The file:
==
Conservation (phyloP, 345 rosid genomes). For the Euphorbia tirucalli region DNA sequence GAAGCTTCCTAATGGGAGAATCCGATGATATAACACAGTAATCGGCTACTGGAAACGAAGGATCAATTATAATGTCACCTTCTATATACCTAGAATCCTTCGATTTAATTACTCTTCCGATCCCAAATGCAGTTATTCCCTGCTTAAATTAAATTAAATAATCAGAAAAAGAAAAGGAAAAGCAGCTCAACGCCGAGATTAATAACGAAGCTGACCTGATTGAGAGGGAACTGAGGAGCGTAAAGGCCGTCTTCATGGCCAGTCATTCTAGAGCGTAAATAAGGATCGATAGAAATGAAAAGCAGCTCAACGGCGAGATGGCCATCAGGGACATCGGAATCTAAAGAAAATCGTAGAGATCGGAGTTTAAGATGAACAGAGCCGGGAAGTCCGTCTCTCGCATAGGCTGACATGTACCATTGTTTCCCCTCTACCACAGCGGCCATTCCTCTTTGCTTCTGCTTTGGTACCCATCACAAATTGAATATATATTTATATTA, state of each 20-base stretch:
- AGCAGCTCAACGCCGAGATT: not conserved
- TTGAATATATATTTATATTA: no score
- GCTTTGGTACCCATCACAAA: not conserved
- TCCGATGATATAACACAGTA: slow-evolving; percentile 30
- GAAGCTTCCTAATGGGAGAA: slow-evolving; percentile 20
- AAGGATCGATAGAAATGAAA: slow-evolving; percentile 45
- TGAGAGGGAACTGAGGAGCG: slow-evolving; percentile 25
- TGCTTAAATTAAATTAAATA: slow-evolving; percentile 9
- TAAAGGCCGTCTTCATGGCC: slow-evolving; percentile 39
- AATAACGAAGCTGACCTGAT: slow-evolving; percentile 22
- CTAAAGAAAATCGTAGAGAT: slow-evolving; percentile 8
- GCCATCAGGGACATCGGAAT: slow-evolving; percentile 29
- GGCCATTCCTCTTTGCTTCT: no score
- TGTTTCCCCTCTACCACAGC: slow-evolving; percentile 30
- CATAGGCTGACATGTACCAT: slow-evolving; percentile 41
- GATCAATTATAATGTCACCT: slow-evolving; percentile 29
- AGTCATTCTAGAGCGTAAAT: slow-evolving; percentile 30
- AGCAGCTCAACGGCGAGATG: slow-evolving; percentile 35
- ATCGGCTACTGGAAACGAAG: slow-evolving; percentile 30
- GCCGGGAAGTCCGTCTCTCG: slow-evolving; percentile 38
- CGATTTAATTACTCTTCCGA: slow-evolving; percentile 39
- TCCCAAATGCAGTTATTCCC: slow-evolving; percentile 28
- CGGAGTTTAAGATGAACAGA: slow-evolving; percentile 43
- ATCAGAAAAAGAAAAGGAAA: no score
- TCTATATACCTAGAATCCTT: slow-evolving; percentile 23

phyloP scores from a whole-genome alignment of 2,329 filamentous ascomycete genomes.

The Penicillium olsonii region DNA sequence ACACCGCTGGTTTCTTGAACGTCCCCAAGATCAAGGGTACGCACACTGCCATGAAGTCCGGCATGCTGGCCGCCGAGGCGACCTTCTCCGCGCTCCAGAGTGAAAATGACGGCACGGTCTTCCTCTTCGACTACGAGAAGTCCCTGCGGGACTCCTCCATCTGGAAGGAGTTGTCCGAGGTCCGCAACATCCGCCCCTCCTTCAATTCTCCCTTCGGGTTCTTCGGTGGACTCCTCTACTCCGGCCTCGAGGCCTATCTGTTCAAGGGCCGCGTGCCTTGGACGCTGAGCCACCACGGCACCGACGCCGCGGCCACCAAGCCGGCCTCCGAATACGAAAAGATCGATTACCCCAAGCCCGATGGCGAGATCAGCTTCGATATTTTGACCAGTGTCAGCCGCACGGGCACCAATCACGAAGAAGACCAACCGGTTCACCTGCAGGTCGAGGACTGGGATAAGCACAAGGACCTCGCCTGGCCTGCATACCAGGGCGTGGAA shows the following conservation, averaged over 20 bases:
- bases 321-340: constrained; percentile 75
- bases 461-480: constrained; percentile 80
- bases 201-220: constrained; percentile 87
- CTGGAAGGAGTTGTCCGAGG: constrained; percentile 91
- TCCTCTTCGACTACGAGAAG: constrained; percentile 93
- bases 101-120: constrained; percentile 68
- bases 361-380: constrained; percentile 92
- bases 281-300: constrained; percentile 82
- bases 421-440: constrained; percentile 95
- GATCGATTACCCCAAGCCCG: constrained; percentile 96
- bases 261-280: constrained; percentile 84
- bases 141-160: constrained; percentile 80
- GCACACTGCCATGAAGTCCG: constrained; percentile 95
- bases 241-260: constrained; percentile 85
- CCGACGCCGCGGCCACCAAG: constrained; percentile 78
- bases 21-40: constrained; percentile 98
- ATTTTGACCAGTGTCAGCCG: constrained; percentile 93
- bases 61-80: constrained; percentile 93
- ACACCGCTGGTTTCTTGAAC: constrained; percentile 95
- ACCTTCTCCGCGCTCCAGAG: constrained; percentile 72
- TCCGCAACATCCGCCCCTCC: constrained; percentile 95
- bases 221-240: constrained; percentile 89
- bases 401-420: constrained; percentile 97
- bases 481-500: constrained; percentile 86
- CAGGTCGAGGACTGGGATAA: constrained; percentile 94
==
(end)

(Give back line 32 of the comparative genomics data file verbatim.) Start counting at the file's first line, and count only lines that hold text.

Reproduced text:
- CTGGAAGGAGTTGTCCGAGG: constrained; percentile 91